Seminar: Xue Feng

Linking the soil to the air: understanding vegetation water stress through hydraulic transport
March 13, 3:30pm to 4:30 pm

Soils 415 and Zoom

Plant transpiration is one of the most important components of the global water cycle. The way transpiration rates decrease under water stress is often represented in land-atmosphere models through a simple correction factor based on soil moisture. While this simple model is computationally efficient and can be easily parameterized, it fails to capture the interactions between environmental and physiological drivers and becomes problematic under intense drought. In this talk, I will share recent work that explores the limits of this soil moisture correction-based model. I will first demonstrate that it neglects to capture the role of plant hydraulic transport in regulating transpiration, a key mechanism for linking the effects of atmospheric and soil water stress on plants. Then, I will show that this may lead to uncertainties in how soil water stress is diagnosed in forested ecosystems based on eddy covariance data. Finally, I will share a data-informed approach for inferring the necessary plant traits to improve the representation of plant water regulation.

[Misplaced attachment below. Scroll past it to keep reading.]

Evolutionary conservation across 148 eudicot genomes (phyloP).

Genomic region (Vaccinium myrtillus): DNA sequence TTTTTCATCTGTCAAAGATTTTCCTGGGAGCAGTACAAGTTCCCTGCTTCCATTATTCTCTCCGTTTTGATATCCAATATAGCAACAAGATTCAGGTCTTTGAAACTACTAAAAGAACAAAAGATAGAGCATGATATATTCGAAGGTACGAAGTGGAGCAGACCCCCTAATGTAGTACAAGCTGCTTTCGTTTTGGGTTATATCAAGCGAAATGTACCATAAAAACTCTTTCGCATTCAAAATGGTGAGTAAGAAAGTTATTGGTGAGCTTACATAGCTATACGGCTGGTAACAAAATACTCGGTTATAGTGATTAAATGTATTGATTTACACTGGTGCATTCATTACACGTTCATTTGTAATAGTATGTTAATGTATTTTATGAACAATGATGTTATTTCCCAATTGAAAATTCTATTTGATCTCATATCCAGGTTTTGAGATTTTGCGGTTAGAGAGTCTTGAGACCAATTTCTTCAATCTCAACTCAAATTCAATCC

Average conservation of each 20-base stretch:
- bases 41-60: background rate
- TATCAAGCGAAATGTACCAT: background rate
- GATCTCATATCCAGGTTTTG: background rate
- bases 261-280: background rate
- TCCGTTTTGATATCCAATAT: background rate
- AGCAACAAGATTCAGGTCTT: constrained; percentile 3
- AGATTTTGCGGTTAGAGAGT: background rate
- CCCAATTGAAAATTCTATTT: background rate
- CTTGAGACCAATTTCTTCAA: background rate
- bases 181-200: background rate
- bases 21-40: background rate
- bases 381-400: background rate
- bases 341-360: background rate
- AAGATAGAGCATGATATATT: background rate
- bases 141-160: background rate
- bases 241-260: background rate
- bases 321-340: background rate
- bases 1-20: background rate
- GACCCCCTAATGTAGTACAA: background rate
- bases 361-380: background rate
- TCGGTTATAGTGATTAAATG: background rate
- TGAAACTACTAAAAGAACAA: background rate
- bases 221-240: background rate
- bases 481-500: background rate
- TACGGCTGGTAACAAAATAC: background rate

Event Speaker
woman wearing blue hat smiling




Xue Feng is a McKnight Land-Grant Associate Professor with the Department of Civil, Environmental, and Geo-Engineering